Overcoming approximately $5 million in advertising dollars — much of it from Washington-based super PACs aimed at eroding his reputation — Congressman John Tierney completed an improbable comeback win over Republican Richard Tisei with impressive margins in the cities of Lynn, his hometown Salem and the fishing port of Gloucester to earn a ninth term in Congress.
The formal concession from Tisei was issued via email at 2 p.m. Wednesday, 18 hours after the polls closed at 8 p.m. Tuesday. The 2010 nominee for lieutenant governor and 26-year state legislator from Wakefield issued a statement in which he said, “I congratulate him (Tierney) on his victory” even as Tisei underscored “concerns about (electoral) irregularities in some areas of the district.”
Other reports Wednesday saw Tisei campaign manager Tom Moore raising questions about alleged voting irregularities in Lynn, where Tierney routed Tisei by a margin of nearly 3-to-1.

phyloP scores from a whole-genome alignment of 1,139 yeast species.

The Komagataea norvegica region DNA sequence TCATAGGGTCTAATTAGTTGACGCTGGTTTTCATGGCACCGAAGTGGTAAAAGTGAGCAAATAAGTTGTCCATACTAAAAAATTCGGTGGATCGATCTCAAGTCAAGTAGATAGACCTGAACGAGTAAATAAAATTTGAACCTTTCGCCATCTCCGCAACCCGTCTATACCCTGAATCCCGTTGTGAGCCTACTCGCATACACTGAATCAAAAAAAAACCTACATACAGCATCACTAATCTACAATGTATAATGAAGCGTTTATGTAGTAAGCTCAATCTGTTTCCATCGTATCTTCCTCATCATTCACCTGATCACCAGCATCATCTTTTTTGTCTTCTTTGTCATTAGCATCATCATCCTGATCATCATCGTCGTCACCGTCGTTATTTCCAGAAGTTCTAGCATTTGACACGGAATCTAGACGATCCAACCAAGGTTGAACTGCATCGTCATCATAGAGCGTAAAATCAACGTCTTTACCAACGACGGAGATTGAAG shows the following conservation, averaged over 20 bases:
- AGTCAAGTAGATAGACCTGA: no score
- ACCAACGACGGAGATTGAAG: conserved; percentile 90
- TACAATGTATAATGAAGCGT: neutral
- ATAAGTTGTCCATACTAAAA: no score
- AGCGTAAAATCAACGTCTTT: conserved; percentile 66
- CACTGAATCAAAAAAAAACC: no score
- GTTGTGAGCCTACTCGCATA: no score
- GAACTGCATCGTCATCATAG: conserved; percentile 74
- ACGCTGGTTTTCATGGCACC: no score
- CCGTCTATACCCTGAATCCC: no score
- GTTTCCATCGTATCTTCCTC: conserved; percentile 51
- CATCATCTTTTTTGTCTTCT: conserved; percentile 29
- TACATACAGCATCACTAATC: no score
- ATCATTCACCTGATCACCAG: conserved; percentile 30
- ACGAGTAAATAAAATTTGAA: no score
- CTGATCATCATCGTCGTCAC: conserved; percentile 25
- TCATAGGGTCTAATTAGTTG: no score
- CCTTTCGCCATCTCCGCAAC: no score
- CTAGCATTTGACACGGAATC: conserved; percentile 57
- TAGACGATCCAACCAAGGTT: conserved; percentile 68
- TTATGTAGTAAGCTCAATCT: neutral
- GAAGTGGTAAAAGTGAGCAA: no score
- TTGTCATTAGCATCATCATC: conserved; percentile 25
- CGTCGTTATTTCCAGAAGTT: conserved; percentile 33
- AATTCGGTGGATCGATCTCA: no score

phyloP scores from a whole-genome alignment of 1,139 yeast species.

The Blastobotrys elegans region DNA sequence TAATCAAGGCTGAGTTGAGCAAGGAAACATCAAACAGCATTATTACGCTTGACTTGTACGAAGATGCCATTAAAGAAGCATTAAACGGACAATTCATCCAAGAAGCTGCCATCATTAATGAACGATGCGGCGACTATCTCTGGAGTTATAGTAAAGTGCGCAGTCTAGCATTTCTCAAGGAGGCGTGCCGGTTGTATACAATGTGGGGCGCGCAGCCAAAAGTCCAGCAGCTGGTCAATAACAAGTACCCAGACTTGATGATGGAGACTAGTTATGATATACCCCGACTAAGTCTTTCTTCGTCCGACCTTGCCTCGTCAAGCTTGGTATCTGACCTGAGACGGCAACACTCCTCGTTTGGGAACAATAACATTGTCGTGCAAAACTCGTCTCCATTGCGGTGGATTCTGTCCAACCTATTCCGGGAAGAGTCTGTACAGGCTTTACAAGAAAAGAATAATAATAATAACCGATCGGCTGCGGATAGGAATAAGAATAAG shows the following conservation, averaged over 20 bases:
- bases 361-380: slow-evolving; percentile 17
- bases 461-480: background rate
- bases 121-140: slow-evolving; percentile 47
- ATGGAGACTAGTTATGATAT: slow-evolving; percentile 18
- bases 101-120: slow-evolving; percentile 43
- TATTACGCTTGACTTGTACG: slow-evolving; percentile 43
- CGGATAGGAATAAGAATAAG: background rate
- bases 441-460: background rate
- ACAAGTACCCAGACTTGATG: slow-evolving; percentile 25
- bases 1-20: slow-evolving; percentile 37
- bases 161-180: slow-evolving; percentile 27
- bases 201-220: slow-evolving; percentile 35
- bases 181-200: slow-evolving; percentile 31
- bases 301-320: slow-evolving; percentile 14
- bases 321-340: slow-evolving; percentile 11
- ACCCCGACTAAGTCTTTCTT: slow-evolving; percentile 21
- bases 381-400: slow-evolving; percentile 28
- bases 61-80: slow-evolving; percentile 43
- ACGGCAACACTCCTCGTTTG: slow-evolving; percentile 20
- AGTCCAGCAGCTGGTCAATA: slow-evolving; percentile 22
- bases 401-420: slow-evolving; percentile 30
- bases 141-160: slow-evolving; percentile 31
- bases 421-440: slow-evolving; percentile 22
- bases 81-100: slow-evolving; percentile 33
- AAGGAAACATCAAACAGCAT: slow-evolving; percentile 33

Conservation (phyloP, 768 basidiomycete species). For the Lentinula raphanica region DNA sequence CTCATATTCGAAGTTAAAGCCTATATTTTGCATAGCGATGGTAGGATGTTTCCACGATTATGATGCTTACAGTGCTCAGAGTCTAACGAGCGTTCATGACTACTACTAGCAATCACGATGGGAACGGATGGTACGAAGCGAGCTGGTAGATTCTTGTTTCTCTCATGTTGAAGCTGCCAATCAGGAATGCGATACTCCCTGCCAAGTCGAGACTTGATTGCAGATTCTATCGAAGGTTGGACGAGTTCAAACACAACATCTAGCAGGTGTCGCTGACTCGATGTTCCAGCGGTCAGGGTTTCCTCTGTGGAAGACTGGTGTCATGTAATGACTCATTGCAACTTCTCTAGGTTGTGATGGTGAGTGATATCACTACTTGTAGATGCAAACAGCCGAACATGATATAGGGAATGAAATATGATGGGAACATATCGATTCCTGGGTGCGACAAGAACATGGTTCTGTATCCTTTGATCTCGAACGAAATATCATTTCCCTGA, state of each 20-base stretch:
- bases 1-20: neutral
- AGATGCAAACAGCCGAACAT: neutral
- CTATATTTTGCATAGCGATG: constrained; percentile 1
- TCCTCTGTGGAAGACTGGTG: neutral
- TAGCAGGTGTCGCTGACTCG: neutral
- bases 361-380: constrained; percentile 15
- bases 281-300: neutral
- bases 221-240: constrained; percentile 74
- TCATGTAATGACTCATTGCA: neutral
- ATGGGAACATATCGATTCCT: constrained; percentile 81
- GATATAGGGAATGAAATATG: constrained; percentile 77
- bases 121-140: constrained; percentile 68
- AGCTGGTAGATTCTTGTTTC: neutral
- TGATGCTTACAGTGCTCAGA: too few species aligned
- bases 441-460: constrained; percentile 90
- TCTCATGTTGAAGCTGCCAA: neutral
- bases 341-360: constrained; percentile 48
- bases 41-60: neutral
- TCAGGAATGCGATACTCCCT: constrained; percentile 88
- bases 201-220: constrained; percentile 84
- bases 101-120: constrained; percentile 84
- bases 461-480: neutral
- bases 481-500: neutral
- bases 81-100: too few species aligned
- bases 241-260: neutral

But Tisei’s statement Wednesday indicated that he’d leave “the investigation of those matters to others.”
Tierney effectively won the election by rolling up a lead of 23,429 in the three cities, highlighted by Lynn totals, in which the city with a major General Electric plant and 3,000 employees, went for Tierney, 21,631 to 8,122.
Tisei actually carried 28 of the 39 municipalities in the district, which runs from labor union, urban Lynn to polo-centric Hamilton and includes the heavily populated suburbs and cities along Route 128 and Route 1 starting in Saugus.
Tierney’s winning margin was 3,750 votes — or 1.2 percent — of 372,224 votes cast, and due to the presence in the race of Libertarian Daniel Fishman who drew 16,668 votes, Tierney’s winning percentage was a plurality, 48.4 percent.
Not even all Tierney operatives saw the comeback coming, but the power showed where Tierney and Senator-elect Elizabeth Warren “ran a coordinated volunteer effort” across the district, said Kristian Hoysradt, political director of the Tierney campaign who helped engineer Mayor Carolyn Kirk’s first mayoral campaign, an upset win in 2007.